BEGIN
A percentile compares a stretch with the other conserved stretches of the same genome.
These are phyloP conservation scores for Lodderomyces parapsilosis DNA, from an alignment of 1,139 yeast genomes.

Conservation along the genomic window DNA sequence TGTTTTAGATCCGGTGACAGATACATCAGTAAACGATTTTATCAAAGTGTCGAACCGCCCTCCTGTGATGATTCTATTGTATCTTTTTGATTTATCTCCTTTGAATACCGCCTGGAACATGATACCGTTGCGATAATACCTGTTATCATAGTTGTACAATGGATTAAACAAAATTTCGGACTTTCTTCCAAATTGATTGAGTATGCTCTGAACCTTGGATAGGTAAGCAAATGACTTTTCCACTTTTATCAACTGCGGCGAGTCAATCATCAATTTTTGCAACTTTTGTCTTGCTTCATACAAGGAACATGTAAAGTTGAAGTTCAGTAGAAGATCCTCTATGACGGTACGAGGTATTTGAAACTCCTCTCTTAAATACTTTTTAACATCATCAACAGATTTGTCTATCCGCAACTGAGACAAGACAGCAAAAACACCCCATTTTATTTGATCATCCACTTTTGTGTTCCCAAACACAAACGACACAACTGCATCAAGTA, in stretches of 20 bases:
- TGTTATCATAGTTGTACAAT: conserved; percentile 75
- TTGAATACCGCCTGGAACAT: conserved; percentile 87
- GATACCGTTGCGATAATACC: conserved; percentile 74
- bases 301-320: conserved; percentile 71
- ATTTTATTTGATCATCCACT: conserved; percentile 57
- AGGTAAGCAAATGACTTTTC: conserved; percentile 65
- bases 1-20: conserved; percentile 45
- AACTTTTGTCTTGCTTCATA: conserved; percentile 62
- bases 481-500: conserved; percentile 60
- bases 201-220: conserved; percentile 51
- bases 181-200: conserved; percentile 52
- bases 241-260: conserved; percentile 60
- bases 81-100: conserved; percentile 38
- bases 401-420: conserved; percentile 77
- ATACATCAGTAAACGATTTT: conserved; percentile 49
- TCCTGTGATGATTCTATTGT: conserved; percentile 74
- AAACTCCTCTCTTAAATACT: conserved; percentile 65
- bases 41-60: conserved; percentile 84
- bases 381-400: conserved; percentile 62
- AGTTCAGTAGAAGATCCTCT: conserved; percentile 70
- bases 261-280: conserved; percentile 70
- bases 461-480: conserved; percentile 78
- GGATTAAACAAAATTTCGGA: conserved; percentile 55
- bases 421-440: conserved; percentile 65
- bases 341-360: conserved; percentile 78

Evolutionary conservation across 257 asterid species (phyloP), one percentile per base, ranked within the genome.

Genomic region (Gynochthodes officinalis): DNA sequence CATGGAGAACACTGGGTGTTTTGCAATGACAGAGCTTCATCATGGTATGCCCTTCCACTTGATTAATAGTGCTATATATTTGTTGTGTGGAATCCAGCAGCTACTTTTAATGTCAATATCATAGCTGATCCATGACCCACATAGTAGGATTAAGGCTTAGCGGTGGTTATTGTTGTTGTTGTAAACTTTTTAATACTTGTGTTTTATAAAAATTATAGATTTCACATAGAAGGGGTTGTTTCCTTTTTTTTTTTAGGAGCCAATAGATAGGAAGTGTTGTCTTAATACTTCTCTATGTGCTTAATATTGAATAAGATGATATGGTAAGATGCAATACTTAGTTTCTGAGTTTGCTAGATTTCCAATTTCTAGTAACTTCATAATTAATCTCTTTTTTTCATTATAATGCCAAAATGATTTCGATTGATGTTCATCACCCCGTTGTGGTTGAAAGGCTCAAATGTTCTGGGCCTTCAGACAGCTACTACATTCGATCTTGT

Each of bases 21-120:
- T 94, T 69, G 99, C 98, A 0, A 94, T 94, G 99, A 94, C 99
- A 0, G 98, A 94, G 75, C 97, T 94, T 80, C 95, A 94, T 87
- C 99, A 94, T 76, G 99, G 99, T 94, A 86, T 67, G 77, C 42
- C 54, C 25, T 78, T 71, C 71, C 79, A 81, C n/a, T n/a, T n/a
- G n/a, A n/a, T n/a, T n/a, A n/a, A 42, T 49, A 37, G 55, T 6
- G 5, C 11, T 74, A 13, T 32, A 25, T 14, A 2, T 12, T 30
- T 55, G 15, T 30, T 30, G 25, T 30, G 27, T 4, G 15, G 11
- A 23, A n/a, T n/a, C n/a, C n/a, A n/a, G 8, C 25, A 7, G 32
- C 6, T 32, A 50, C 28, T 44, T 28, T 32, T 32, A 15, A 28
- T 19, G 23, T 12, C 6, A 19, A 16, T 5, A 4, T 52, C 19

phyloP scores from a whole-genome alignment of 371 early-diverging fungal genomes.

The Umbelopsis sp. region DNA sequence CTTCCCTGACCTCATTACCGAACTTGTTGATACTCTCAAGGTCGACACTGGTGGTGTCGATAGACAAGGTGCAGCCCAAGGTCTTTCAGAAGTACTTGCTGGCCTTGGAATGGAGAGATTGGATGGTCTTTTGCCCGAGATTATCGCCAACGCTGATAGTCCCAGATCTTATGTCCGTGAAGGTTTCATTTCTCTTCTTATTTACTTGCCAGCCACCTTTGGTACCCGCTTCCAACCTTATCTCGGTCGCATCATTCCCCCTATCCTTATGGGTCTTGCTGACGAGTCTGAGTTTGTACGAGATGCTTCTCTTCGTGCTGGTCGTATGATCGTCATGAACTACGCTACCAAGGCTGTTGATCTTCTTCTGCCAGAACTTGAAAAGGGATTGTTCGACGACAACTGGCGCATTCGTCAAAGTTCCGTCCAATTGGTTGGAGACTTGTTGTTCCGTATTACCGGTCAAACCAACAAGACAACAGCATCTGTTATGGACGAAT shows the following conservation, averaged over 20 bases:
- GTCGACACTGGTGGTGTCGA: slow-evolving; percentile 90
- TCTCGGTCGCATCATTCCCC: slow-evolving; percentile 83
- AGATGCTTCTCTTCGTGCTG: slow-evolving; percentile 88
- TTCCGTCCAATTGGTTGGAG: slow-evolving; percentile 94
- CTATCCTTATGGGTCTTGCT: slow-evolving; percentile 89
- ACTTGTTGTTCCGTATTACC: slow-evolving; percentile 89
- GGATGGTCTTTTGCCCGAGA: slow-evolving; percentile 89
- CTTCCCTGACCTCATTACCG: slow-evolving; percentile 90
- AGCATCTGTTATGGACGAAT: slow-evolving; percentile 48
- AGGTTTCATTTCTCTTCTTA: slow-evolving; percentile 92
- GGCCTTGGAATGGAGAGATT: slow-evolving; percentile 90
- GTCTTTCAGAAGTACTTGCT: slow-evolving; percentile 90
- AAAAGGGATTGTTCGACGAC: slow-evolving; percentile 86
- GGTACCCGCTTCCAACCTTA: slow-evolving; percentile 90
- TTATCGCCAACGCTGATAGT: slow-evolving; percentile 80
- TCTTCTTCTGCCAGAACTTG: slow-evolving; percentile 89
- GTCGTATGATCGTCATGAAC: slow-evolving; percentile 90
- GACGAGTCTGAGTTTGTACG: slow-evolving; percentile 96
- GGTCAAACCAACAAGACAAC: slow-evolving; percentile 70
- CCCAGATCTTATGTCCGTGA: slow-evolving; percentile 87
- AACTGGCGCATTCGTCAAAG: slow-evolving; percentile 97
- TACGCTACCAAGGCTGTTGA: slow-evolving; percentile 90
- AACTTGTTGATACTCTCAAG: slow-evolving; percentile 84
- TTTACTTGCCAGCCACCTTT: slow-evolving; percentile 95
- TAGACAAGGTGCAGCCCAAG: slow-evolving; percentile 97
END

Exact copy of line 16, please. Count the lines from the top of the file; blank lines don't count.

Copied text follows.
- bases 81-100: conserved; percentile 38